While Ubuntu has long a been popular Linux distro, it hasn’t been flying as high as it once was. Now it seems to be gathering more fans again. For years, people never warmed up to Ubuntu’s default Unity desktop. Then, in April 2017, Ubuntu returned to GNOME for its default desktop. It appears this move has brought back some old friends and added some new ones.

An experienced Linux user who voted for it said, “I had to pick Ubuntu over my oldest favorite, Fedora. [That’s] Simply based on how quick and easy I can get Ubuntu set up after a clean install, so easy with the way they have it set up these days.”

Right behind Ubuntu was Linux Mint. Mint is a favorite for users who want an easy-to-use Linux desktop — or for users who want to switch over from Windows.

http://www.zdnet.com/article/the-most-popular-linux-desktop-programs-are/, followed closely by antiX. With either of these, you can run a high-quality Linux on PCs powered by processors as old as 1999’s Pentium III.

In the always hotly-contested Linux desktop environment survey, the winner was the KDE Plasma Desktop. It was followed by the popular lightweight Xfce, Cinnamon, and GNOME.

If you want to buy a computer with pre-installed Linux, the Linux Questions crew’s favorite vendor by far was System76. Numerous other computer companies offer Linux on their PCs. These include both big names like Dell and dedicated small Linux shops such as ZaReason, Penguin Computing, and Emperor Linux.

Many first choices weren’t too surprising. For example, Linux users have long stayed loyal to the Firefox web browser, and they’re still big fans. Firefox beat out Google Chrome by a five-to-one margin. And, as always, the VLC media player is far more popular than any other Linux media player.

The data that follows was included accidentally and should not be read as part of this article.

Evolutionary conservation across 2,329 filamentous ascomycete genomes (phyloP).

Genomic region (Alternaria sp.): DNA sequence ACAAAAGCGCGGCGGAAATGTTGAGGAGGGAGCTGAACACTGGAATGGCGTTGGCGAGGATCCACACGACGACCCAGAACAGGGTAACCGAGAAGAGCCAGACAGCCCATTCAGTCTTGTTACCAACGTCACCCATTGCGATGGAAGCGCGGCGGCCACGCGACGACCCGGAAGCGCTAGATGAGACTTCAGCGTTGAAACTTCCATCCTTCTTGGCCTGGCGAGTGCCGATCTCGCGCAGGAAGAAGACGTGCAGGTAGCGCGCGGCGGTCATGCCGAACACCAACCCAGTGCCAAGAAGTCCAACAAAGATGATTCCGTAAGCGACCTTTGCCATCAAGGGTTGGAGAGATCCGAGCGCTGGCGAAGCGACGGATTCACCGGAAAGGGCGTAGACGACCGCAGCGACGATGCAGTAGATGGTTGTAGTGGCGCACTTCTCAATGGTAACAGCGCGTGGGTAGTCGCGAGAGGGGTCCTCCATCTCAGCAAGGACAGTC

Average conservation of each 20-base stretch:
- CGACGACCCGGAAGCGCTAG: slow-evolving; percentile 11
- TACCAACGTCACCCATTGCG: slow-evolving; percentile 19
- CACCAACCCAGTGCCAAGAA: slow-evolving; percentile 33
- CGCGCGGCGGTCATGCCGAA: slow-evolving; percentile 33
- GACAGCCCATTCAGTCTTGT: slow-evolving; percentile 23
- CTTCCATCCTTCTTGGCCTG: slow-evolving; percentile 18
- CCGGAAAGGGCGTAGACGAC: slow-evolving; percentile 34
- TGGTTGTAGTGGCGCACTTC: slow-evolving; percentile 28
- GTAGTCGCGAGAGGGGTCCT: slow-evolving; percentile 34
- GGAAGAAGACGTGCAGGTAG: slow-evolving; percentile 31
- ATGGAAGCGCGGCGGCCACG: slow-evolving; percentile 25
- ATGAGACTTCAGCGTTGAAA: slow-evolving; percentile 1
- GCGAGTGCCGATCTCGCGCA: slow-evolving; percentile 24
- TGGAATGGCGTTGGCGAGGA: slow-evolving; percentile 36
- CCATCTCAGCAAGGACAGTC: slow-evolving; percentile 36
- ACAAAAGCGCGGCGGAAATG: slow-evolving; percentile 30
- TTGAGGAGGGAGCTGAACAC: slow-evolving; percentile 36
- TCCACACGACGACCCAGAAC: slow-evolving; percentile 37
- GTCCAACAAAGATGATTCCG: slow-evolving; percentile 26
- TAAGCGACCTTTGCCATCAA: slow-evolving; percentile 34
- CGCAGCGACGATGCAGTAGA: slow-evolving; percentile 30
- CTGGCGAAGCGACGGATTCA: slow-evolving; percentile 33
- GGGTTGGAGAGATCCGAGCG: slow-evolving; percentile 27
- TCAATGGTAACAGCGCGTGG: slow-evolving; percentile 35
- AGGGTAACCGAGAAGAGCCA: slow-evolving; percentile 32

For email clients, Mozilla Thunderbird remains on top. That’s a bit surprising given how Thunderbird’s development has been stuck in neutral for some time now.

When it comes to text editors, I was pleased to see vim — my personal favorite — win out over its perpetual rival, Emacs. In fact, nano and Kate both came ahead of Emacs.

There was, however, one big surprise. For the best video messaging application the winner was… Microsoft Skype. Now, Skype’s been available on Linux for almost a decade, and recently, Canonical made it easier than ever to install Skype on Linux. But, still, Skype on Linux?

Jeremy Garcia, founder of LinuxQuestions, thought the result might have come about because: “Video Messaging Application was a new category this year and participation was extremely low. Additionally, Secure Messaging Application was broken out into a separate category that had higher participation and resulted in a tie between Signal and Telegram.”

Of course, it’s also possible that even passionate Linux people can like a Microsoft product. After all, Microsoft now supports multiple Linux distributions on its Azure cloud.